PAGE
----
Ready for breathtaking wings and fast pullbacks? Thomas Wadelton uses his feet to set up an exhilarating rhythmic tension, making interesting patterns with a melody flowing underneath. You never know what he is going to perform but if you listen carefully you will hear the story of mysterious love, a mad scientist and a brave marine biologist quietly swimming with sharks.
coverphoto: Tamara Pinco

Heels are drumming, arms are swinging and Thomas Wadelston’s characteristic hair bun is bouncing. It is Easter in Stockholm and the Stockholm Tap Festival in on. The cascade of taps stops as Thomas grabs the audience’s attention. His feet slip into caressing the floor in circles, creating a sweeping sound, followed by an affectionate flurry of taps. He works quickly and smoothly, ending the phrase by pulling up high and flashing off a turn. I get the feeling that he’s trying to tell me something. No matter how impressive ninety million taps a second can be, Thomas’s slim figure, secretive smile and green shoes makes me listen carefully. He is cheerfully whispering and it teases my ears; it’s a tune I ́ve never heard before and it makes me wonder: what is his secret?

cover boy 2019
cover boy of hdc magazine, week 4, 2019

Rhythm tap is a complex art form. I didn’t have a clue how hard it is until I tried it myself. In order to stay with the beat, and be able to do the things that you think you want to do, you first have to develop complete control of muscles you normally never use. Thomas knows it all. He ́s been practicing the ABCs of tap since he was a kid. Surrounded by great oceans, kangaroos and a loving Aussie family, he was an active kid with dreams realistic to his young heart. His mom often asked him what he wanted to be when he grows up and the answer was the same every time: a tap dancer, a marine biologist or a mad scientist.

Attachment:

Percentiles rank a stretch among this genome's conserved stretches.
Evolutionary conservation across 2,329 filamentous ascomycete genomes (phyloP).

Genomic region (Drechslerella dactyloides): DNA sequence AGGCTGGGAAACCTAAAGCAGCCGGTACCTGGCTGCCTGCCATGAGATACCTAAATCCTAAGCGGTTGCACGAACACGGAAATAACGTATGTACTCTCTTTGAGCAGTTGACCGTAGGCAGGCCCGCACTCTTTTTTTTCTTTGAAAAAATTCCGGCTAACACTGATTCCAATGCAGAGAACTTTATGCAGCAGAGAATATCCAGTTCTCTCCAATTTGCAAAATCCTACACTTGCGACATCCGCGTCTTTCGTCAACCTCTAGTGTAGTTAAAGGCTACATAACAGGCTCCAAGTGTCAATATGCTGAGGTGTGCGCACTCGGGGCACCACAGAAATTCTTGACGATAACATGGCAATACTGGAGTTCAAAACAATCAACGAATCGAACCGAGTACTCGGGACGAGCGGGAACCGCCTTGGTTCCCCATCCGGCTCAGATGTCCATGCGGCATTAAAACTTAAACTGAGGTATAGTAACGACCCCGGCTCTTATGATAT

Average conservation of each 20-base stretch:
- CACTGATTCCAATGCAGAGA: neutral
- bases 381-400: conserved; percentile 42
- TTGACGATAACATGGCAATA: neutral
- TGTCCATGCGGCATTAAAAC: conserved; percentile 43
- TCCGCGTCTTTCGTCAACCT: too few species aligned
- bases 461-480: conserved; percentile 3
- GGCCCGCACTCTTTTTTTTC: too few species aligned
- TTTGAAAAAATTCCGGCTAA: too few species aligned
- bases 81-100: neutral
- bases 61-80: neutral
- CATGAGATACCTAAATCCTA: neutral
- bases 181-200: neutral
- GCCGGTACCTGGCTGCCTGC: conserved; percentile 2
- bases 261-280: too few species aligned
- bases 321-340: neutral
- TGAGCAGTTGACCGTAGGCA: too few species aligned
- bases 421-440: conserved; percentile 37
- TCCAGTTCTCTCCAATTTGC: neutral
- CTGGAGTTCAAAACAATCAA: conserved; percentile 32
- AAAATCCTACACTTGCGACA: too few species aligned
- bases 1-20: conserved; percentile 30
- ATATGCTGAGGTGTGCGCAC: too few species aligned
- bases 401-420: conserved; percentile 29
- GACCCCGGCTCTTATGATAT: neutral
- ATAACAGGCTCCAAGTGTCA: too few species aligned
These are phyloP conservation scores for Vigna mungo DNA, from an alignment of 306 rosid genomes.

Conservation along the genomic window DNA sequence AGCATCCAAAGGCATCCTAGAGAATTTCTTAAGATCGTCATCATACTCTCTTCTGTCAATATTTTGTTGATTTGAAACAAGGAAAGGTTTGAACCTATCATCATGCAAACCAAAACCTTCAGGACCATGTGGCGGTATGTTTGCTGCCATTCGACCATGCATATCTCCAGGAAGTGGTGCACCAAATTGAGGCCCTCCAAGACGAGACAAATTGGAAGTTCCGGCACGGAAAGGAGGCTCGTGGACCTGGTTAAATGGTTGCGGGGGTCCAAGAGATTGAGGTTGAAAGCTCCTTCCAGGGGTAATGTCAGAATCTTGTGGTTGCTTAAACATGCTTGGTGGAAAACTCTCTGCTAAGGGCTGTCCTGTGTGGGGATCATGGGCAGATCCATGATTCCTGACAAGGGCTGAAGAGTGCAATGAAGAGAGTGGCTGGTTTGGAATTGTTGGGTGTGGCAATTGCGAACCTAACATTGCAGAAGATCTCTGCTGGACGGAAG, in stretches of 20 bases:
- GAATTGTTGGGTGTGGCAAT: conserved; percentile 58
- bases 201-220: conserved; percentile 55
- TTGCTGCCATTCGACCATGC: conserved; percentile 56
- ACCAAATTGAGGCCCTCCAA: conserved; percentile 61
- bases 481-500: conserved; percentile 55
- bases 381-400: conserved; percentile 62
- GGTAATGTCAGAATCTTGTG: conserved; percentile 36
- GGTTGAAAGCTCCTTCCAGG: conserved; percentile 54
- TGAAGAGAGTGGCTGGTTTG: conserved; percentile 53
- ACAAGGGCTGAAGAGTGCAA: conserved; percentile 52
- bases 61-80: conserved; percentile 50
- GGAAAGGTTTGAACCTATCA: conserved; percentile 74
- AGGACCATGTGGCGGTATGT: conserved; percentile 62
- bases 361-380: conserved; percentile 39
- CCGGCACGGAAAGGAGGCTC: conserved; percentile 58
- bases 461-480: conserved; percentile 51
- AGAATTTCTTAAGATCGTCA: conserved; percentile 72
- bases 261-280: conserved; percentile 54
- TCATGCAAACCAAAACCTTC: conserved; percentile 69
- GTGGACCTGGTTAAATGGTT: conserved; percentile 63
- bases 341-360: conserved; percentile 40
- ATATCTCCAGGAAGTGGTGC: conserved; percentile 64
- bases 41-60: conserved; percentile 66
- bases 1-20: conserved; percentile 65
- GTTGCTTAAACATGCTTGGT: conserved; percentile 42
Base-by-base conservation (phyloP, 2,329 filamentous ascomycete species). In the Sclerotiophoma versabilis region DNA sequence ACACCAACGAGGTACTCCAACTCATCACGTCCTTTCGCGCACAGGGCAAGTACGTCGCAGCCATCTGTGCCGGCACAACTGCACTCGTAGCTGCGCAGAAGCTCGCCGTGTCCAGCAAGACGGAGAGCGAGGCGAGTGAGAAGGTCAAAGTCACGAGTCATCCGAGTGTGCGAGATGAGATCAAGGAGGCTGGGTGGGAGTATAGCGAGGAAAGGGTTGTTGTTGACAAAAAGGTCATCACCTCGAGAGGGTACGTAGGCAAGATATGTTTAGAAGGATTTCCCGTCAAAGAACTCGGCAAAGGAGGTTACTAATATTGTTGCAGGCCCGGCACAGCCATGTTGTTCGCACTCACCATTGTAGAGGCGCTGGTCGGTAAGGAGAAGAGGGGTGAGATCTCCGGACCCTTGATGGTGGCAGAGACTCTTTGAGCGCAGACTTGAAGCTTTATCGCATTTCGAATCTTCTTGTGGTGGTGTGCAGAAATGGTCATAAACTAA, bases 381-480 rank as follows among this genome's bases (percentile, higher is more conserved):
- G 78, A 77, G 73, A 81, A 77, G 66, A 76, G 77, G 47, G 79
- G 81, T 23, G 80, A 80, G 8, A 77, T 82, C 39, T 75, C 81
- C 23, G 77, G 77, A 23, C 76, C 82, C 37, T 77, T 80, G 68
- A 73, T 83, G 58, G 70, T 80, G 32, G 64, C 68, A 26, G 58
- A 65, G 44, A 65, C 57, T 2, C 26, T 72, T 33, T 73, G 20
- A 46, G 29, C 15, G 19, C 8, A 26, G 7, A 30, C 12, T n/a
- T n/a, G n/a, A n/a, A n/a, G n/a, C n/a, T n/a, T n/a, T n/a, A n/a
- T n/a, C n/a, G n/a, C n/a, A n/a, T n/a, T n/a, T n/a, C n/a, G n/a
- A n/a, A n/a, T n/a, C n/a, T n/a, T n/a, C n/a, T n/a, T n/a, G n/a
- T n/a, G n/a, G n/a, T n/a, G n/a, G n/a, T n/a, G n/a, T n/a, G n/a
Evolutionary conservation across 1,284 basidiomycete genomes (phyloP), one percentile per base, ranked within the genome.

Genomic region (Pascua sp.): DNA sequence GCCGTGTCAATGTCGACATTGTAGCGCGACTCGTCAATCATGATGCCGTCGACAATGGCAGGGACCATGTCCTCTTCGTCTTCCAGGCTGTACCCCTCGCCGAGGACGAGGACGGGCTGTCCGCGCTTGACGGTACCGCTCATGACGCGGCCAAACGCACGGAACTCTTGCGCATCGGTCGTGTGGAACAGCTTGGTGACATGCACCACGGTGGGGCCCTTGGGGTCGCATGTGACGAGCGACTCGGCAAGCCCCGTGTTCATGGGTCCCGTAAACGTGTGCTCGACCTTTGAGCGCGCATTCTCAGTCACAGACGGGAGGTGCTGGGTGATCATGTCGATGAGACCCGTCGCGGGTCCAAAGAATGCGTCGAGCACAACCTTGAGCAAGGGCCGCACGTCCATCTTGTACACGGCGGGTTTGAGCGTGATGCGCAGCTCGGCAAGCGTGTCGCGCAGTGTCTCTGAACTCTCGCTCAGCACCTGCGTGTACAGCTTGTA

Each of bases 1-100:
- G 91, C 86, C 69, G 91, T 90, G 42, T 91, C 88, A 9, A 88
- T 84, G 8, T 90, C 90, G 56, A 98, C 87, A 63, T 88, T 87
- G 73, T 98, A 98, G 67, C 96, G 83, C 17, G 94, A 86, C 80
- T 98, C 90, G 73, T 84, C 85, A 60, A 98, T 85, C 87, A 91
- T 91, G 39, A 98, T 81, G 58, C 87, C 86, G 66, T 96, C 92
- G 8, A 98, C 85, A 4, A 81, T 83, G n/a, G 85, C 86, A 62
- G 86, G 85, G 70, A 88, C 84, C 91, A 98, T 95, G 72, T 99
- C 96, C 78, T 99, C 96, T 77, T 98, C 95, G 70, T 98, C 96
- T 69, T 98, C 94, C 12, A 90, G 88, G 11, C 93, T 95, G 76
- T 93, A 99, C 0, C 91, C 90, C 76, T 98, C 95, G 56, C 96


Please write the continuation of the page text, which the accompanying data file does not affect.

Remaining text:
– Strangely, even before I was old enough to really know what tap was, my answer didn’t change much over the years. I did know how to make a lot of noise and I loved the idea of swimming with fishes and sharks and could definitely see myself mixing potions in some castle, Thomas recalls as I catch him for a chat between classes at the Stockholm Tap Festival.

It is a beautiful spring day in late April and the venue is full of chattering as Thomas lets me in on his story. He has the same deep rippling laugh and secretive smile as when he performs. He radiates joy in a brilliant teddy-bear-like way, as if he is carrying a pleasant secret.
–  I don’t know what it is, Thomas laughs and continues:
–  I love magic and that’s what I look for in everything I do. I like to think that it issomething extraordinary in the world, probably it’s already right here. I feel it the most when I ́m dancing and improvising.

Photo: Tamara Pinco

Thomas was four when he asked his parents to put him in one of Melbourne’s local dance schools. He tried various disciplines, including ballet and jazz, but tap dancing was his favorite. To him, it was about making sounds, like a kid with a drum set, and he was devoted. At twelve he chose a new dance school, with a competitive approach. The other students, mostly girls, were amazing and he recalls how they could do crazy things like wings and fast pullbacks. The Australian entertainer and tap dancer, Christopher Horsey, made another great impression.
– He was probably the first other man I ever saw tap dancing. He had me dance to Prince and showed me videos of Sammy Davis Jr.

Thomas was excited to meet the dancers who inspired him and when the first Melbourne Tap Festival was around the corner in 2005, he was counting the hours until he’d have the opportunity learn from them. Unfortunately, two days before the event, he fell off his skateboard and broke his ankle.
– I went to the festival on crutches but it still blew my mind seeing Jason Samuel Smith and Grant Swift. Grand Swift was a teacher of mine for many years after that and he was a big influence. One of the strangest and most wonderful people I know, Thomas says and mentions Derick K. Grant and Dormeshia as sources of inspiration too.

photo from Diga diga doo festival, by Oliver John